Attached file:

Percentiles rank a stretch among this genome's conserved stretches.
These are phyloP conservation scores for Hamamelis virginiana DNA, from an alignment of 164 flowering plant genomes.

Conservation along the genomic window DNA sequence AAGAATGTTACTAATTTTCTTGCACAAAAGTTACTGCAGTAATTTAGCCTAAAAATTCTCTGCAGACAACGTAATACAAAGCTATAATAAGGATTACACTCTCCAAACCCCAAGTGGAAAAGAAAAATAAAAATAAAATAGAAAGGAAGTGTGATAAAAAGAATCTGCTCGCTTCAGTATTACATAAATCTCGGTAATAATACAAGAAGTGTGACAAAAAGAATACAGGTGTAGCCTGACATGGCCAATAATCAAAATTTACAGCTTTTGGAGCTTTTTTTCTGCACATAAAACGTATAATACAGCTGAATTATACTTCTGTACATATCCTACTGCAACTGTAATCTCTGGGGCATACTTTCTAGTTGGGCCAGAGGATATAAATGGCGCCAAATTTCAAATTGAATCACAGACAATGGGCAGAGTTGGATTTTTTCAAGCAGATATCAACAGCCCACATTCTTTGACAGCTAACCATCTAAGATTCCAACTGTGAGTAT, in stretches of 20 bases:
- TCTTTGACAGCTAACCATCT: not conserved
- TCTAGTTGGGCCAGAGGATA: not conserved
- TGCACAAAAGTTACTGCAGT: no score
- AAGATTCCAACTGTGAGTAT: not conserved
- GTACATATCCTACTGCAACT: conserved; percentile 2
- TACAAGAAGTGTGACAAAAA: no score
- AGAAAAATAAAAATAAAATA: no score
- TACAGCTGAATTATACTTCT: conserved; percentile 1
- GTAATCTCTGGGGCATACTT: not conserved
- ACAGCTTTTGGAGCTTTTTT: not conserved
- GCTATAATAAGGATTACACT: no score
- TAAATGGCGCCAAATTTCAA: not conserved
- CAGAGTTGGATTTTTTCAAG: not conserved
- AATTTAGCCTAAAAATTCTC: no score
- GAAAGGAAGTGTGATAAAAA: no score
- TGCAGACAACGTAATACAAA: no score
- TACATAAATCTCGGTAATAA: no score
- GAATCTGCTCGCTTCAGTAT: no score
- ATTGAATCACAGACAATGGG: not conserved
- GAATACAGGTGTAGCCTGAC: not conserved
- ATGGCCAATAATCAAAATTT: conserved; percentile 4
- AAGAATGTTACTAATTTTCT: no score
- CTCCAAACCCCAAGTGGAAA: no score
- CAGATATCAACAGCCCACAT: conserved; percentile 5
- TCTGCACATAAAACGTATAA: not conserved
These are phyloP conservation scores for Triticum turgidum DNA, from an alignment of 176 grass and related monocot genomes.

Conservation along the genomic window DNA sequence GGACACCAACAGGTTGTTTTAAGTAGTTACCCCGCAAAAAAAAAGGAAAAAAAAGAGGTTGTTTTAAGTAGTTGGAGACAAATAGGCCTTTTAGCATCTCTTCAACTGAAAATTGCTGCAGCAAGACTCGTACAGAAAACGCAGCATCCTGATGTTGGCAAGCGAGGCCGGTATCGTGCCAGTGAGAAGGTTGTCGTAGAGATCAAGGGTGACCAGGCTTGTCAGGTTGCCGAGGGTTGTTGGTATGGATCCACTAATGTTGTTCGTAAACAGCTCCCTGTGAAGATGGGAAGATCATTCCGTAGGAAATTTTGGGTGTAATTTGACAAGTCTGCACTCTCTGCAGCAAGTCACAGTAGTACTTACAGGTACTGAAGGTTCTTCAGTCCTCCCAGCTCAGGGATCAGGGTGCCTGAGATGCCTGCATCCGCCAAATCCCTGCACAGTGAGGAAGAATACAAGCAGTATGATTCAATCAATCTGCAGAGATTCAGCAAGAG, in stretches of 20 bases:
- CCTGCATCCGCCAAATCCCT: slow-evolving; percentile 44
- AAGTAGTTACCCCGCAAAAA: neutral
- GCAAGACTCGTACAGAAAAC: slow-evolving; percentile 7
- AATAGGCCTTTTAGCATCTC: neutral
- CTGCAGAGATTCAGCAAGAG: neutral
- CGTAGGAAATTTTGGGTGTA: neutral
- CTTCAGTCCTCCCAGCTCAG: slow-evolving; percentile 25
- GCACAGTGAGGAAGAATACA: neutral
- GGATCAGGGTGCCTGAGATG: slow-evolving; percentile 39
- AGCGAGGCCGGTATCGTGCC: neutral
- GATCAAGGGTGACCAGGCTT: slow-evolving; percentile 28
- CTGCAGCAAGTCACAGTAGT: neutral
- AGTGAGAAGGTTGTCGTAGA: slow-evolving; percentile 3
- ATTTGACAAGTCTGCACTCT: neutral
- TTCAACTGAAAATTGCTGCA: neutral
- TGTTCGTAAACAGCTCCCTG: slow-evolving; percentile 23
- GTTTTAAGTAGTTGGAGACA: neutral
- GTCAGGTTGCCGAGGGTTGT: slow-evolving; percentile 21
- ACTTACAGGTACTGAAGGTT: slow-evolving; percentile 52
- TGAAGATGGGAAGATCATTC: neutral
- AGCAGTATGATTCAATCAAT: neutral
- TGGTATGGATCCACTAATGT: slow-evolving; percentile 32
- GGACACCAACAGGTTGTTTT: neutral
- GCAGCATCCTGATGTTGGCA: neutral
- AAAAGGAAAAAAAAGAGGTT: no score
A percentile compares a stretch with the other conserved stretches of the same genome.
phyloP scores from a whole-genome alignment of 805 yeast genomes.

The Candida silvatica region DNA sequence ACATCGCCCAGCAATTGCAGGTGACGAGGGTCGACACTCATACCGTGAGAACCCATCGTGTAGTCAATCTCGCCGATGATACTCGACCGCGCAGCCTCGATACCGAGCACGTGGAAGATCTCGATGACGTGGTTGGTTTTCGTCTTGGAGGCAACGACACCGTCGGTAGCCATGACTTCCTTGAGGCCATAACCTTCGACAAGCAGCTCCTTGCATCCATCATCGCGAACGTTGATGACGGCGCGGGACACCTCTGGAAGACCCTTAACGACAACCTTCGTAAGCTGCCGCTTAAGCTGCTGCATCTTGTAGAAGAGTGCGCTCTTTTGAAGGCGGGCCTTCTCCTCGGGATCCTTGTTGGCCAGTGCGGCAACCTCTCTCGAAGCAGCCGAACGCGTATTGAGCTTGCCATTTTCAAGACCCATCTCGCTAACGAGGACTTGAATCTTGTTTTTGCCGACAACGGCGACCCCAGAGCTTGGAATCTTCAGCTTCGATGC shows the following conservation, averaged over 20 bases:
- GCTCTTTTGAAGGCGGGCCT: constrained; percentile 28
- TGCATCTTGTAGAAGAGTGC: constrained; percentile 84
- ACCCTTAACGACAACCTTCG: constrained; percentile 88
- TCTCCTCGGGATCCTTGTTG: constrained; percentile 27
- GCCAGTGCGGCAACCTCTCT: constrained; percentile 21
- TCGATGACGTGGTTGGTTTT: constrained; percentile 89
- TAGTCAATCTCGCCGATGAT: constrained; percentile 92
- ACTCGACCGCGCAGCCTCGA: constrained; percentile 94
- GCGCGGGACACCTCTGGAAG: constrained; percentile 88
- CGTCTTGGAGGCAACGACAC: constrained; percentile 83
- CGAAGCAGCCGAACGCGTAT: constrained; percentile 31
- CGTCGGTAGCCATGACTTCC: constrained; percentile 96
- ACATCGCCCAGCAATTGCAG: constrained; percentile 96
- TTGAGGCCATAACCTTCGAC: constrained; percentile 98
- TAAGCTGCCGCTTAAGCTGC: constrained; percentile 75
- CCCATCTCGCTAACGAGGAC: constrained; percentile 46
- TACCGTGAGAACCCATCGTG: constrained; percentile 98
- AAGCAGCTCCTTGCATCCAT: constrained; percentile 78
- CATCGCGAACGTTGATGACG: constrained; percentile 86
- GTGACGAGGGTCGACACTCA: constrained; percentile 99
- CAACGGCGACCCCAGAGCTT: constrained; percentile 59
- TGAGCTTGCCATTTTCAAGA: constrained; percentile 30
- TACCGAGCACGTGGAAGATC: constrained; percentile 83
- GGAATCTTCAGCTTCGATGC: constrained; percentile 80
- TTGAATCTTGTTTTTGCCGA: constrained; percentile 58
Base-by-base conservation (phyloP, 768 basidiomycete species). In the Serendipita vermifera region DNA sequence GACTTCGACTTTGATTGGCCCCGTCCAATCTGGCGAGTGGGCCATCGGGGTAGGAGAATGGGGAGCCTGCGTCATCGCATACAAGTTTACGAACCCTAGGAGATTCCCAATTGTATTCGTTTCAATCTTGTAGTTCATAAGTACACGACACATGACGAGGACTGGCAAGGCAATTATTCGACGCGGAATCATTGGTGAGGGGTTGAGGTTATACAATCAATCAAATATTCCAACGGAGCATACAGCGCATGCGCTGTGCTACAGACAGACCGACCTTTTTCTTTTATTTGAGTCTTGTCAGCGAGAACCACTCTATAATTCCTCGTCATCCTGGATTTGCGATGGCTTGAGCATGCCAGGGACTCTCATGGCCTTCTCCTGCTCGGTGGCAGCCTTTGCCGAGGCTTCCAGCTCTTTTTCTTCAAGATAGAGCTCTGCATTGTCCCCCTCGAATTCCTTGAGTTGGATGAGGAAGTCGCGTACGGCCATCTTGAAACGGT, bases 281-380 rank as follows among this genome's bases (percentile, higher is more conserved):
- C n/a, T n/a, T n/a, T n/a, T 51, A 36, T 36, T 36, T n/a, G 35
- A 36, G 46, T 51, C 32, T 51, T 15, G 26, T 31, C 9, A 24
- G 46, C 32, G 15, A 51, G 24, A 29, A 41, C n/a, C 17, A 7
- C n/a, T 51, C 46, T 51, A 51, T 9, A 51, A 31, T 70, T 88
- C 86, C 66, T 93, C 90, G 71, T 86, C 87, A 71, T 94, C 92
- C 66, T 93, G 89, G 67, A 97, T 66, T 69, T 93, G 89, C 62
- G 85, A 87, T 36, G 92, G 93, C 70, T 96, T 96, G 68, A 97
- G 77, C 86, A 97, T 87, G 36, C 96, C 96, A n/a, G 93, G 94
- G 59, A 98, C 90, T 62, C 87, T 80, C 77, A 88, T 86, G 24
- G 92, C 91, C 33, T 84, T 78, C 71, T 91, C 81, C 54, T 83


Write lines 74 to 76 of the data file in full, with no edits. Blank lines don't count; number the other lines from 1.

- CCCATCTCGCTAACGAGGAC: constrained; percentile 46
- TACCGTGAGAACCCATCGTG: constrained; percentile 98
- AAGCAGCTCCTTGCATCCAT: constrained; percentile 78